If anything, the wisdom of compartmentalization as an engineering design may have become more relevant as the school bus operational reality has become more difficult. Today, children of many cultures and languages ride school buses, making belt use education even more challenging. Bus drivers must deal more frequently with tighter schedules because of budget cuts, behavior issues, security concerns, and even potential personal legal liability for interventions aboard the bus, in addition to their fundamental responsibility of driving safely and getting children to and from school on schedule. In fact, NHTSA noted in its 2010 rulemaking, “School bus drivers were universally opposed to having belts on the buses, believing that belts were unnecessary, that they would impede emergency egress, and that drivers have limited means to get students to buckle up.”
Finally, NAPT and NSTA have great concern about the Board’s implied recommendation that it supports lap belts as acceptable technology. Again, we point to the conflict with what NHTSA said in its 2010 Final Rule: “A number of commenters to the NPRM wanted NHTSA to ban lap belts. The NTSB believed that NHTSA’s 2002 school bus test program showed that lap belts afford occupants little if any safety benefit above that achieved by compartmentalization alone and may cause additional neck and abdominal injury.“
NHTSA concluded: “…we stand by our statement in the NPRM that we cannot conclude that lap belts either helped or hurt occupant injury outcomes. It was not possible to estimate lap belt performance or effectiveness.”
In January 2007, NSTA offered in comments to NHTSA, “NSTA urges NHTSA to reconsider its position on lap belts.” In addition, NSTA noted, “Given the absence of a benefit from lap belts along with the evidence that lap belts can be harmful in severe crashes, NSTA disagrees with NHTSA’s decision to allow states to require lap belts on their school buses going forward. Our concern is that states will choose to mandate the less costly but ineffective two-point restraints in the mistaken belief that they are improving passenger safety. While we agree that the decision to require passenger restraints should be left to the states and local education agencies, we strongly believe that the only viable option other than compartmentalization alone is lap/shoulder belts; lap belts not should be a consideration. Therefore, we urge NHTSA to amend the proposed standards for voluntary installation of passenger restraints to preclude the installation of two-point belts.”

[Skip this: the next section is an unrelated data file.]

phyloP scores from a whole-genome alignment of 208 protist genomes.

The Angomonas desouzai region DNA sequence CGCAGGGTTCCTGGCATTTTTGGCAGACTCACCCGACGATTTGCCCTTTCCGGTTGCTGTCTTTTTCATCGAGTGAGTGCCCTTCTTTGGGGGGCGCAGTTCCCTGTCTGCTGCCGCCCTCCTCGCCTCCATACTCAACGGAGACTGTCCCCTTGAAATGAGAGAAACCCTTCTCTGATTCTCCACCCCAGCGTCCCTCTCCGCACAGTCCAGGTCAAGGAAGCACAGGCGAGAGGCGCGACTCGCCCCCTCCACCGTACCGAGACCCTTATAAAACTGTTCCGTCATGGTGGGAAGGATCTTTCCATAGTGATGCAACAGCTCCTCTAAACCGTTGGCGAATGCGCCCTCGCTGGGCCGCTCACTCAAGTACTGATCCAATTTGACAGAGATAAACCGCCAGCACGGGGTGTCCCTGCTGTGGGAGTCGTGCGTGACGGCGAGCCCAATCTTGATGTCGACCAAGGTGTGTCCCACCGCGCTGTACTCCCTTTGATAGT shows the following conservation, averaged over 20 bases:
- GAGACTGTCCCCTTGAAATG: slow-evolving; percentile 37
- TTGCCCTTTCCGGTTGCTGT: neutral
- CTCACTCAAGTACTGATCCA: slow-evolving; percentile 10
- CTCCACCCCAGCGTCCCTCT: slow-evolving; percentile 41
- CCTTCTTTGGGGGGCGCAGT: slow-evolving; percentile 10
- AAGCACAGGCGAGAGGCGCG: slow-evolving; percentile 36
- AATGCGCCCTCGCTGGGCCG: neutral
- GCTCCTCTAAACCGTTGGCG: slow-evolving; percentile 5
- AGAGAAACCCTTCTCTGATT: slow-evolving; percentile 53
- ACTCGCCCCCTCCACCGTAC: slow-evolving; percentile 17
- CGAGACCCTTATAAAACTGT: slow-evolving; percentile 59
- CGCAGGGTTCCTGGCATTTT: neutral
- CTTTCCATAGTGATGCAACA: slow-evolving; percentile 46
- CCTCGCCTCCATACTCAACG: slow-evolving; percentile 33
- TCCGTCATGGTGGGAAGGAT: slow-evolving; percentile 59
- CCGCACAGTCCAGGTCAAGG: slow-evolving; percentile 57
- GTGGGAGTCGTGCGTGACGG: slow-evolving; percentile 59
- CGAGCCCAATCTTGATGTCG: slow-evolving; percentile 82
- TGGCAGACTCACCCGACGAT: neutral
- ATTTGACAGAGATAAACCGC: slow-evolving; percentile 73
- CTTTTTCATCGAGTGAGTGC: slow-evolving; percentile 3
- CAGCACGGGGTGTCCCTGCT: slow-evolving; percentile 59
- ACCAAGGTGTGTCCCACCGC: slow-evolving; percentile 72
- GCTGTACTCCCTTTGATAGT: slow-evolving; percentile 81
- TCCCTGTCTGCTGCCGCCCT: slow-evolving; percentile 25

According to NHTSA, this argument was supported by the NTSB in the agency’s rulemaking on “School Bus Passenger Seating and Crash Protection:” “The NTSB believed that NHTSA’s 2002 school bus test program showed that lap belts afford occupants little if any safety benefit above that achieved by compartmentalization alone and may cause additional neck and abdominal injury.” Both NAPT and NSTA have a long public record of strong advocacy for elevating this discussion to a national level and for seeking a science-based rather than emotion-driven or “directionally correct” conclusion to the question of whether safety belts would definitively improve school bus passenger crash protection.
Transporting children safely is our sole business. We are safety professionals ourselves. We share the Board’s passion for action; that’s one of the reasons NAPT petitioned NHSTA nearly 7 years ago to settle this matter once and for all. Unfortunately, they did not so there remains both public confusion and uncertainty regarding an important matter that deserves definitive resolution.
We cannot in good faith advise our members, or the public, on this issue until the significant and conflicting policy differences between the two federal safety agencies are resolved, hopefully with the added science of dynamic crash testing that is customary and routine for all other motor vehicle recommendations and requirements.
We would be pleased to meet with you to have a more thorough discussion about our concerns, and seek constructive next steps toward our mutual goal of making school bus transportation even safer.